Two special lives, two achievers, and their support system—parents

Hearing-impaired girl tops college, wheelchair-bound boy notches up creditable score.

By: Express News Service | Pune | Published: June 5, 2015 1:38:29 am
differently abled achiever, achiever, special children, college goer, school goer, Hearing-impaired girl , wheelchair-bound boy, pune news, city news, local news, maharashtra news, Indian Express Himanshu Pataskar, who suffers from cerebral palsy, celebrates his Class XII results with parents; Madhura Vaze. (Source: Express Photo by Pavan Khengre)

Madhura Vaze was born with hearing impairment. When her mother went to enrol her in primary school, many teachers told her that she would be better off at a school for special children. Simantini, Madhura’s mother, did not give up and enrolled her in a normal school. Today, when Class XII mark sheets were distributed, Simantini stood vindicated as her daughter topped the arts stream of Fergusson College with 94.92 per cent.

“I noticed she couldn’t hear when she was six-months old. Since then I have been researching on the subject and have taken her to audiologists and speech therapists. She uses a hearing device. The speech therapist had told us to say the same sentences a thousand times so that she registered it as a child. We did as we were told. I took two years leave from work to concentrate on my child, and by the age of 2, she could speak, said Simantini.

Madhura had also scored 95 per cent in her Class X exams and has consistently been good at both academics and extra curricular activities like badminton and painting. “It was hard finding a school for her. But Huzurpaga admitted her and since then there has been no looking back. Sometimes she used to complain that students teased her because of her disability. I had instilled it into her from the very beginning that society would not change for her and that she had to change to live in society. It was a challenge, but I am happy she has succeeded so far,” said Simantini.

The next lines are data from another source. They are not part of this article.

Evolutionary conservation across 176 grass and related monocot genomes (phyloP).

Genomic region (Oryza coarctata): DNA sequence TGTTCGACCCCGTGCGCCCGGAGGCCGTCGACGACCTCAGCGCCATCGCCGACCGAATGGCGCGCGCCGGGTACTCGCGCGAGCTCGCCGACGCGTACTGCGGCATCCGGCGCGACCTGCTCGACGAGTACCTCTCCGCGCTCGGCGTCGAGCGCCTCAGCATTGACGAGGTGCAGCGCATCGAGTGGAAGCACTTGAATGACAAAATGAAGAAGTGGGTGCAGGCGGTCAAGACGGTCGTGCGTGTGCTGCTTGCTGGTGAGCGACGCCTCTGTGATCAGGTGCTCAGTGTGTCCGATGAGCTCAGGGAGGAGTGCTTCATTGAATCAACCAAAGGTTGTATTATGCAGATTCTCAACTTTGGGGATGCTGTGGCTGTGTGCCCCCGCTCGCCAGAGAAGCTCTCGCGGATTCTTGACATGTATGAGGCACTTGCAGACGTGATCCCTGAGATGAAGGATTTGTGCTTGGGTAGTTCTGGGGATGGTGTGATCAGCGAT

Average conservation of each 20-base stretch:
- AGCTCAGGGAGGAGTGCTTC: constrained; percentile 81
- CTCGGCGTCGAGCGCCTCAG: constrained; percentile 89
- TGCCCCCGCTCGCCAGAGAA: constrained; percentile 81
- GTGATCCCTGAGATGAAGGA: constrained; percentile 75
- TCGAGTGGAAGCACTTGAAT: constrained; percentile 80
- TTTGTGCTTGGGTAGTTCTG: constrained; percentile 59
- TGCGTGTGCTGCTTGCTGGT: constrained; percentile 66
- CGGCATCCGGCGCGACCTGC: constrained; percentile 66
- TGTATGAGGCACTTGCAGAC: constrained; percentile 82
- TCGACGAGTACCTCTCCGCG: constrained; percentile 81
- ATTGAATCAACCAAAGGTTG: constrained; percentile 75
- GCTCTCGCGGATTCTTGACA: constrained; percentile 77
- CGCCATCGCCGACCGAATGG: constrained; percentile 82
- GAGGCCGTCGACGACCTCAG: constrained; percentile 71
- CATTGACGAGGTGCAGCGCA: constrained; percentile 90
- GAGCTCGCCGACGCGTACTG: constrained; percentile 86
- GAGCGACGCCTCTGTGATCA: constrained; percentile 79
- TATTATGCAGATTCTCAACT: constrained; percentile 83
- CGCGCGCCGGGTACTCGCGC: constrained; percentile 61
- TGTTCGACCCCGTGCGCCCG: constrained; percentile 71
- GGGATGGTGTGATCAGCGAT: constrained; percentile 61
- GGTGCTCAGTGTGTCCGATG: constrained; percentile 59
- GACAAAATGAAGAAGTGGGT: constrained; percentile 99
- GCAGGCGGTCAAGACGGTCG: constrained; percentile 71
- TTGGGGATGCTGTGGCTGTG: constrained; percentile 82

Madhura wants to become an architect and has already appeared for entrance exams. “I want to go to J J College as I love to paint and do sketches. I used to study regularly for the Class XII exams and that has finally paid off. My elder sister too helped me a lot,” said Madhura.

At a time when scoring above 90 per cent has become a norm to get into a good institute, Himanshu Pataskar’s score of 53.38 per cent may not seem much. But a look at the kind of difficulties he had to face, the score seems better than most. Himanshu suffers from cerebral palsy. He is wheelchair-bound, there is very less coordination in his hands and he suffers from speech defect. The four months leading up to his pre-board exams, he underwent various surgeries as a plate in his leg had dislocated and become septic. Despite all this, Himanshu, a student of Brihan Maharashtra College of Commerce (BMCC), appeared for his Class XII commerce board exam, and passed, a feat that every one in the college is proud of.

“He was the Maharashtra topper in Class X among students affected with CP. This time too he would have scored higher had his crucial days leading up to the board exams not been spent in hospital. We had told him that it was alright if he took the exams next year, but he did not want to waste a year and hence attempted it this time itself,” said Jagdeesh Pataskar, Himanshu’s father.

Himanshu’s story is also a narrative of how his parents fought against all odds to give their child the best of education. “He was initially not accepted in any school. But Ramanbaug officials admitted him and that is where he studied till Class X. I took voluntary retirement once he was in Class V and since then every morning, I take him to school, stand there till his classes get over and then get him back home. He can’t hold a spoon or pen in his hand and so eating or writing is hard for him. Hence, someone needs to be there with him all the time,” said Jagdeesh.

Himanshu’s mother runs a small business and she has adjusted her work hours accordingly. “I work from 1 pm to 5:30 pm. We have to take him to a physiotherapist almost twice a week. Life is hard for him. He sees other students his age walking and playing. But it was our decision not to put him in a special school. He is a very brave boy. Not once in his life has he ever complained of anything. He is extremely hardworking and has learnt how to use mobile phones and calculators despite his disability. We will be enrolling him for BCom,” said Sangeeta, Himanshu’s mother.

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